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From what I understand, there can be no $E$-field inside a conductor in an electrostatic situation, because had there been any field within it, the charges on the surface would start to move, thus exiting the equilibrium state. In other words, the $E$-field must have no component along the equipotential surface.

But then, just under the inside surface of the conductor, what argument would prevent the $E$-field from existing under this form (the conductor is a hollow negatively charge sphere):

enter image description here

If ones takes a gaussian sphere with a slightly smaller radius, they could argue that the field cannot exist since there is no charge enclosed inside the surface.

In this case I might as well decide to choose another gaussian surface that contain charges inside of it to justify the existence of the field:

enter image description here

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  • $\begingroup$ "because had there been any field within it, the charges on the surface would start to move" Why do you limit this analysis to surface charges? Even though any excess charge will migrate to the surface, there are free charges in the bulk, as well. $\endgroup$ – dmckee --- ex-moderator kitten Aug 12 '19 at 18:20
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    $\begingroup$ Concerning your arguments about Gaussian surfaces, I'm reminded of the old joke: "At a conference, a mathematician proves a theorem. Someone in the audience interrupts him. 'But, sir, that proof must be wrong. I’ve found a counterexample.' The speaker replies, 'I don’t care — I have another proof for it.'" $\endgroup$ – Michael Seifert Aug 12 '19 at 18:22
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    $\begingroup$ Which is to say that if you believe the argument about the "slightly smaller Gaussian sphere", then your second Gaussian surface is irrelevant; you've already proven that there is no field inside the shell. (The argument about the second surface fails because all it tells you is the difference between the interior & exterior field, not the value of either one.) $\endgroup$ – Michael Seifert Aug 12 '19 at 18:23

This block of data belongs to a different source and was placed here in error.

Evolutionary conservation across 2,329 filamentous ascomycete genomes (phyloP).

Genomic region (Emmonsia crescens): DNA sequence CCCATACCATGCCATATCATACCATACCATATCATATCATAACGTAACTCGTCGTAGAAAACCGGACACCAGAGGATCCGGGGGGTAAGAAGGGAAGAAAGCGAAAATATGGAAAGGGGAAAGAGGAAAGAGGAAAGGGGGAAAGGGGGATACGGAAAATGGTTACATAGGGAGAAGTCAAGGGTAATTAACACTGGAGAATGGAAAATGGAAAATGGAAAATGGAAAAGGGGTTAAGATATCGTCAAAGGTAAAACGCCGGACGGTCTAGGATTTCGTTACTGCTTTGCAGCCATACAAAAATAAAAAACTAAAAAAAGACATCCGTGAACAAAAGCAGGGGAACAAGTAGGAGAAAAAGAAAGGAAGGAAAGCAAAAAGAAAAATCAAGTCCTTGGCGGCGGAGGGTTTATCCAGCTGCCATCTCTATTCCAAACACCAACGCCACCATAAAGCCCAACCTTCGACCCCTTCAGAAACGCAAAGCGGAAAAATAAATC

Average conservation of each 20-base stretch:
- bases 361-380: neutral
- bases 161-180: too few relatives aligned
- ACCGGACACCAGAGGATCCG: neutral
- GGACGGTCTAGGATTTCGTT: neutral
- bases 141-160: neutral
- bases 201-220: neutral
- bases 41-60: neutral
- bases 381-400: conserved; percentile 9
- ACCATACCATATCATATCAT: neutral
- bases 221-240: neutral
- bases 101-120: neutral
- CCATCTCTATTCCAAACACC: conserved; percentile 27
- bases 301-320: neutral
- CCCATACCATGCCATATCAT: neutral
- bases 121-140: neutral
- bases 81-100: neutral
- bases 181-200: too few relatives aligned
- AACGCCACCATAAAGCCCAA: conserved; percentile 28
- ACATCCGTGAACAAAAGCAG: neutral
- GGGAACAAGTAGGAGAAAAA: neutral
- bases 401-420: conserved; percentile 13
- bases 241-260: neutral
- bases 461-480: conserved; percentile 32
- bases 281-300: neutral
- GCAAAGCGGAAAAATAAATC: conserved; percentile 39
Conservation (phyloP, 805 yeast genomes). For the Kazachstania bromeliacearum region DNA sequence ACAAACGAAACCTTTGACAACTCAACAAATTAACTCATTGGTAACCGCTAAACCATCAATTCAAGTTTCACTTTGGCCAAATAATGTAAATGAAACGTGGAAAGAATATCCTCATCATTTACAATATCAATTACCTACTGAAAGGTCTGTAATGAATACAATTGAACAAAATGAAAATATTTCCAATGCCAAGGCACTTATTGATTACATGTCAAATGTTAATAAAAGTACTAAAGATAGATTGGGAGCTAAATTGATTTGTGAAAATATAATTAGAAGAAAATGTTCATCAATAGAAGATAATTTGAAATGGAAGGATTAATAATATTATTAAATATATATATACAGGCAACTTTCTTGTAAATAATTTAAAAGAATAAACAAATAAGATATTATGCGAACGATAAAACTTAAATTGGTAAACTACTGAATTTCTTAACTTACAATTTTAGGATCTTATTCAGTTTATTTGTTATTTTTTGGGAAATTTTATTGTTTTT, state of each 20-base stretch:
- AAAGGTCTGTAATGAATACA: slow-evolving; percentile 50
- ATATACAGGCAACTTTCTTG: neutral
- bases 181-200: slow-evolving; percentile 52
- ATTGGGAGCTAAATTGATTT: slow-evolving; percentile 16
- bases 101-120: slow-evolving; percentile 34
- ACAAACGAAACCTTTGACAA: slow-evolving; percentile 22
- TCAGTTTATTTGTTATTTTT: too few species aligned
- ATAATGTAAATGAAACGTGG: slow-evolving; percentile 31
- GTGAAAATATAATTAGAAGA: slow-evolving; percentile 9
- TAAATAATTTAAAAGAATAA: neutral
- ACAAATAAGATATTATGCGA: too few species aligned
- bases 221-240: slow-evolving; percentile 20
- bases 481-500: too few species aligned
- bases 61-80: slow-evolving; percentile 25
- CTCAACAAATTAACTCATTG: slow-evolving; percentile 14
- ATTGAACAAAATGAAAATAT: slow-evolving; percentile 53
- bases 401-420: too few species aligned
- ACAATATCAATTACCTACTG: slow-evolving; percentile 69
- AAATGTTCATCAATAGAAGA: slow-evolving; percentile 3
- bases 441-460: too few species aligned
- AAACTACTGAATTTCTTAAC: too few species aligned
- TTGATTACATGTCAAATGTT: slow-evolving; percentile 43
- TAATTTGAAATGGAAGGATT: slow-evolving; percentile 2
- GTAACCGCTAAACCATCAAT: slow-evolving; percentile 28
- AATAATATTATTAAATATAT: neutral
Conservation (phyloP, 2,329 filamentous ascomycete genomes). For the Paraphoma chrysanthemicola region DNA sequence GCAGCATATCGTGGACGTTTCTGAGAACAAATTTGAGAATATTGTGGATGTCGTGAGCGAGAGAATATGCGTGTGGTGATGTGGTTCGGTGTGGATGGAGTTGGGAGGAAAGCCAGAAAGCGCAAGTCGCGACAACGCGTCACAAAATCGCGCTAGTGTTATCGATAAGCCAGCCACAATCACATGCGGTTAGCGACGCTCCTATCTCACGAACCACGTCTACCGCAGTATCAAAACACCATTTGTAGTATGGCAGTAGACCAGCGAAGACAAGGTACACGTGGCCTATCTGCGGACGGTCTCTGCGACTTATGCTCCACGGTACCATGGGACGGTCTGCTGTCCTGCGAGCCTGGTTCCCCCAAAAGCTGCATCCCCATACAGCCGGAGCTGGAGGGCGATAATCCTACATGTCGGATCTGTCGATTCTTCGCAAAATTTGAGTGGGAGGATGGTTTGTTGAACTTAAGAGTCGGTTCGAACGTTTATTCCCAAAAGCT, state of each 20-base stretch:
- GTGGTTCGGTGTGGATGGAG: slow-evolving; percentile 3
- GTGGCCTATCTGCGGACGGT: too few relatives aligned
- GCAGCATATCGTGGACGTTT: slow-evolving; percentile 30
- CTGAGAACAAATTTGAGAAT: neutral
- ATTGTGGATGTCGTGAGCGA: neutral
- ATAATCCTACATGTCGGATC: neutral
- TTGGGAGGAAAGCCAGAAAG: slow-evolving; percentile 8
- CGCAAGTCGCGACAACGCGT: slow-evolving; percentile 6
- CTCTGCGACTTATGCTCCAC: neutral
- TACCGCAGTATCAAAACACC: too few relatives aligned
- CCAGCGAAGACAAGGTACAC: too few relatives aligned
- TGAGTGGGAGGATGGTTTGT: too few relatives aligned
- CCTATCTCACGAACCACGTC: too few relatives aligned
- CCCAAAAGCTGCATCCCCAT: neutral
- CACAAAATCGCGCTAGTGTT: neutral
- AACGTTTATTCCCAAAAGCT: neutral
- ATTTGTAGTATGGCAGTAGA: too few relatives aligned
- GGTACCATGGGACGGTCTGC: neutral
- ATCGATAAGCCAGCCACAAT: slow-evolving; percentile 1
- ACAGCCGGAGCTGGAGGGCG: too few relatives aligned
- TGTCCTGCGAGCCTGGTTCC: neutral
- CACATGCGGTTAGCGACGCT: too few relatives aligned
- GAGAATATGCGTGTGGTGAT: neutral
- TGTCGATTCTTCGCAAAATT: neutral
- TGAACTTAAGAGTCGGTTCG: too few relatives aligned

• $\begingroup$ @dmckee "Why do you limit this analysis to surface charges?" The conductor is a hollow sphere with negative charges on the surface. $\endgroup$ – Hilbert Aug 12 '19 at 18:36
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    $\begingroup$ @Hilbert: That's correct; in general, you need to make an additional assumption of symmetry in order to find $\vec{E}$ using Gauss's Law. For example, it seems reasonable to assume that the electric field produced by a spherical shell should itself be spherically symmetric. If you make that assumption, then the electric field must be purely radial and have a magnitude only depending on $r$. For a spherical surface, this implies that $\int \vec{E}\cdot d\vec{a} = 4 \pi r^2 |\vec{E}|$. Then you apply Gauss's Law and find that $|\vec{E}| = 0$. $\endgroup$ – Michael Seifert Aug 14 '19 at 18:39
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You can have a spherically symmetric, outward, radial field in the hollow. If there is a positive charge at the center of the hollow (or some similar arrangement).

You can see why you need the interior charge by drawing a spherical Gaussian surface just inside the inner conductive surface. There is a net outward flux, implying positive net charge in the hollow. (Actually I do it by saying "Hey, those field line are diverging." and use that observation to guide my choice of Gaussian surface.)


The surface you've draw shows you, in detail, how the field from the interior positive charge can stop at the conductor, but it doesn't shed light on what is going on in the whole volume of the interior because Gauss' law tells you about things inside the surface you choice not outside of it.

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